Offering healthy options as part of a wider product portfolio was no longer adequate, claimed PHE chief nutritionist Dr Alison Tedstone, in the wake of the Government health body today (6 March) unveiling its plan to tackle the nation’s obesity crisis through calorie reduction.
Instead, the nutritional value of “big-selling, regular” products needed to improve – and manufacturers should be looking at reformulation now, Tedstone argued.
“This is not about pledging. This is not the Responsibility Deal. The big players know we will be monitoring them against a 20% reduction in calories from their big-selling products,” she said.
“And everything we’ve said applies as much to the out-of-home sector as it does to Tesco.”
- 20% calorie reduction by 2024
- 13 product categories
- Out-of-home sector also targeted
- Progress report in 2019
In the PHE report, Calorie reduction: The scope and ambition for action, industry has been challenged to reduce calories using three approaches: changing the recipe of products; reducing portion-size; and better marketing of lower-calorie products.
Government’s obesity plan
It followed on from the publishing of the Government’s obesity plan in August 2016, which aims to reduce childhood obesity levels within 10 years.
If the 20% target was met within five years, more than 35,000 premature deaths could be prevented and around £9bn in NHS healthcare and social care costs could be saved over a 25-year period, PHE claimed.
The categories of food covered by the latest programme include pizzas, ready meals, ready-made sandwiches, processed meat products and savoury snacks.
Tedstone confirmed to Food Manufacture that PHE would publish a data-led progress report within 18 months, broken down by product, company and sector.
The report was “warmly welcomed” by the Food and Drink Federation (FDF), which has long advocated an overall calorie approach to tackling obesity, rather than a focus on individual nutrients.
“It’s encouraging too, to see that the Government’s renewed focus looks not just at the food and drink bought for consumption at home, but also at takeaways, restaurants and cafés,” said FDF director general Ian Wright.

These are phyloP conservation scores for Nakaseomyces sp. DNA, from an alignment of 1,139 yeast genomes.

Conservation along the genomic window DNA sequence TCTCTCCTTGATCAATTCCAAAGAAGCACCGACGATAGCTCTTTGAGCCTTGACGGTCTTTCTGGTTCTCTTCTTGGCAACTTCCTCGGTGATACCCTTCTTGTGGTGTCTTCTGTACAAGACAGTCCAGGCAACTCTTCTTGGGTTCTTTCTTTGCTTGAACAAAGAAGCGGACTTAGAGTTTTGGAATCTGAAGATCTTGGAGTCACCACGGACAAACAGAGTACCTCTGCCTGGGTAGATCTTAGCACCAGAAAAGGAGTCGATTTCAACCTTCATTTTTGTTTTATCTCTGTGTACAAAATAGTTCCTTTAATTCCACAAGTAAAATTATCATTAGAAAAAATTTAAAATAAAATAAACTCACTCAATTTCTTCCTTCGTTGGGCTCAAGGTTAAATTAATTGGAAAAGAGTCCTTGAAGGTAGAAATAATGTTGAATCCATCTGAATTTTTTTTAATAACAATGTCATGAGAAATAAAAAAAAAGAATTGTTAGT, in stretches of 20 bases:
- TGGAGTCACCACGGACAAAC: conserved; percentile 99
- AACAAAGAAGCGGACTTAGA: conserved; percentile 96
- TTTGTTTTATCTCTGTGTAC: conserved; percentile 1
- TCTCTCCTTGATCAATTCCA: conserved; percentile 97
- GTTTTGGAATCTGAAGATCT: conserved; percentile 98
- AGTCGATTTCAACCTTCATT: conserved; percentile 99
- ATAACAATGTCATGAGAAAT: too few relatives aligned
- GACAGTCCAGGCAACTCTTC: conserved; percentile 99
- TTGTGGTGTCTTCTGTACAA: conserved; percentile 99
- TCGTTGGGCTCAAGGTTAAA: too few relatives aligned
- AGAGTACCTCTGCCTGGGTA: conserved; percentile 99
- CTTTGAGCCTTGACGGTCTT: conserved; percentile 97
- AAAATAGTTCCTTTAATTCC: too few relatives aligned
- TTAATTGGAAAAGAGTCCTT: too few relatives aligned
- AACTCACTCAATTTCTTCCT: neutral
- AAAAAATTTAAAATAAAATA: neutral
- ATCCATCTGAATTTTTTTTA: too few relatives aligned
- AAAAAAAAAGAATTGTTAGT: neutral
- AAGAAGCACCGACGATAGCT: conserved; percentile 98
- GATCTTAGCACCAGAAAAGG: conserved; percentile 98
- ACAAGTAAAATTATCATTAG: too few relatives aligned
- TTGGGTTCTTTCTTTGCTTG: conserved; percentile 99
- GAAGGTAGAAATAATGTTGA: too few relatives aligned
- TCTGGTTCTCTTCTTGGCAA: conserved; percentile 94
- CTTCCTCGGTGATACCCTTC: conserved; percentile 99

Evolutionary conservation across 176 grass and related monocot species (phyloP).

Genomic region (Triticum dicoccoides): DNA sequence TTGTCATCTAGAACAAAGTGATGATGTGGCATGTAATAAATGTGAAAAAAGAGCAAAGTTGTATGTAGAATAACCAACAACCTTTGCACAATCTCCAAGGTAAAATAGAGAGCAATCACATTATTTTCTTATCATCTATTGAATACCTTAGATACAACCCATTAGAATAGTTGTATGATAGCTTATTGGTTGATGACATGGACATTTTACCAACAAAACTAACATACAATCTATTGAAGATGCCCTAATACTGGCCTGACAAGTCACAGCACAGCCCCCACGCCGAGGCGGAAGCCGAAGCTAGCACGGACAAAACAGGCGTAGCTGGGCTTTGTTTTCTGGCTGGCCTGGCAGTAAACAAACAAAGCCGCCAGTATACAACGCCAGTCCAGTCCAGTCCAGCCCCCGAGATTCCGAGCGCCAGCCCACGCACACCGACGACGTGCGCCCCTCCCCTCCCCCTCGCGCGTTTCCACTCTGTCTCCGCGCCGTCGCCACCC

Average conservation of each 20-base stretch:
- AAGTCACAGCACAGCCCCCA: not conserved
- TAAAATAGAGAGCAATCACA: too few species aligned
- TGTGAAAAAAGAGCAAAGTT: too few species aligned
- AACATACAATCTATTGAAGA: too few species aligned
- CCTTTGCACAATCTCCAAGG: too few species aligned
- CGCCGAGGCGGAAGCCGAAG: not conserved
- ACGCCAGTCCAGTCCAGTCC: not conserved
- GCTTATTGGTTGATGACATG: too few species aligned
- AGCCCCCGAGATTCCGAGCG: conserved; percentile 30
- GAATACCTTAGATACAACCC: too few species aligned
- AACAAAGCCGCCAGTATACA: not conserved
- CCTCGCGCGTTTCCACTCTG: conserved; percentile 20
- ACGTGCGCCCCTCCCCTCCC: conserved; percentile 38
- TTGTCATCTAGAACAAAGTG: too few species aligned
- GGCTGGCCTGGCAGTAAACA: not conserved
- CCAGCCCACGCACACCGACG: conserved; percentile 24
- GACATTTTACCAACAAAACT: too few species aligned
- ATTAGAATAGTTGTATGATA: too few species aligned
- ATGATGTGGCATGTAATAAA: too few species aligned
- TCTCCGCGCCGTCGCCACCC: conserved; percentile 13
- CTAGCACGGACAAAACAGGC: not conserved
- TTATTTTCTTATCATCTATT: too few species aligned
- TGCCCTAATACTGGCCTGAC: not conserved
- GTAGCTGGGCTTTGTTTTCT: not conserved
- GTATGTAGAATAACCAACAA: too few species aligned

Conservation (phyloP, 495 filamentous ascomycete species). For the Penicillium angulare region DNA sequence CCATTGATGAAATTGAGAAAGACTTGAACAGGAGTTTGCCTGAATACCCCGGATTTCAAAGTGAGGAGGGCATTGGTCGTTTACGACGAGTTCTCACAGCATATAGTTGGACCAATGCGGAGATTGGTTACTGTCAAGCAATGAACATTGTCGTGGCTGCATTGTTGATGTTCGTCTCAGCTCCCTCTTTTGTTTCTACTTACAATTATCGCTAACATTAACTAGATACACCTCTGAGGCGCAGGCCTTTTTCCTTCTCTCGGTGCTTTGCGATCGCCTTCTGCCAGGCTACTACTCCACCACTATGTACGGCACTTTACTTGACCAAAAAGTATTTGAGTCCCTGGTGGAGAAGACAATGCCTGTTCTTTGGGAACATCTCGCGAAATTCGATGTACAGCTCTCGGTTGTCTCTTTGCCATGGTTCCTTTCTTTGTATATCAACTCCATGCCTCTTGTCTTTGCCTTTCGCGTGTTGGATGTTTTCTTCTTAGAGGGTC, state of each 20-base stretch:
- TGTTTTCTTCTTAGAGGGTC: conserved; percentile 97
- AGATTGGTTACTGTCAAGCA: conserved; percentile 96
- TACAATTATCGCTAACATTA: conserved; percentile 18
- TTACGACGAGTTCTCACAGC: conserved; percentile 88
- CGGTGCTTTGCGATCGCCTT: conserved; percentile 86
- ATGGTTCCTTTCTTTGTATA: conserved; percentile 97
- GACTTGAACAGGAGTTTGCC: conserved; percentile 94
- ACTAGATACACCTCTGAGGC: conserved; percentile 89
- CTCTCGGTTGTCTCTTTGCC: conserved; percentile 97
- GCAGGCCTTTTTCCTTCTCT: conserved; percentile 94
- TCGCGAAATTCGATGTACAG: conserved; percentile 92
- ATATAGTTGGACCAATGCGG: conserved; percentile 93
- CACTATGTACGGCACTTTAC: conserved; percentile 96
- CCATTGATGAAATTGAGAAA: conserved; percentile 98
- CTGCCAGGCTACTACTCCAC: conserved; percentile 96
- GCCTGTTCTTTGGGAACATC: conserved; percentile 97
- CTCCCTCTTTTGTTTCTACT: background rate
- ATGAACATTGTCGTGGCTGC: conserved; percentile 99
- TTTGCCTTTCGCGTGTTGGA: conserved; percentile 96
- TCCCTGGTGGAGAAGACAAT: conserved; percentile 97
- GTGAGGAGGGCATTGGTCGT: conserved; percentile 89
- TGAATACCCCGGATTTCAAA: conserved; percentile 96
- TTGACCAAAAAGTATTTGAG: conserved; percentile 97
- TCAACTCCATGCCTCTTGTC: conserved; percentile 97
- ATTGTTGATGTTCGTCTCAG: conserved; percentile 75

“To be successful in improving the nation’s health, it is also vital that this work delivers appropriate, clear and easily understandable calorie messages for shoppers and consumers.”
Children’s daily calorie intake
The report also included new data on children’s daily calorie intake. Depending on their age, overweight and obese boys consumed between 140–500 calories too many a day, when compared with those with healthy body weights – while for girls it was between 160–290 calories a day. Meanwhile, adults consumed on average 200–300 calories too many a day.
It coincided with the launch of the Government’s OneYou campaign, which will encourage adults to consume 400 calories at breakfast, and 600 for lunch and dinner.
“Major high-street brands are partnering with PHE on the campaign, signposting to meals that meet the 400-600-600 tip. Total daily calorie intake recommendations remain at 2,000 for women and 2,500 for men,” said PHE chief executive Duncan Selbie.
“There will be food options in each of these outlets. What people then choose to do is, of course, a matter for them – it’s not an exclusion policy.”
In a separate development, Tedstone told Food Manufacture that the first set of data as part of PHE’s 20% sugar reduction target by 2020 would be published in April. The report will name the top 20 companies that use sugar in their products, and their reformulation progress.
- Savoury biscuits and crackers
- Bread with additions (eg ciabatta with olives)
- Cooking sauces, table sauces and dressings
- Crisps and savoury snacks
- Egg products
- Potato products (eg chips, prepared mash)
- Meat products and processed meats, poultry, fish, meat alternatives (eg pies, pastries, sausages, burgers)
- Pasta, rice and noodles, including flavoured and filled varieties
- Ready meals and meal centres, including takeaways
- Dips and composite salads (eg hoummus, coleslaw)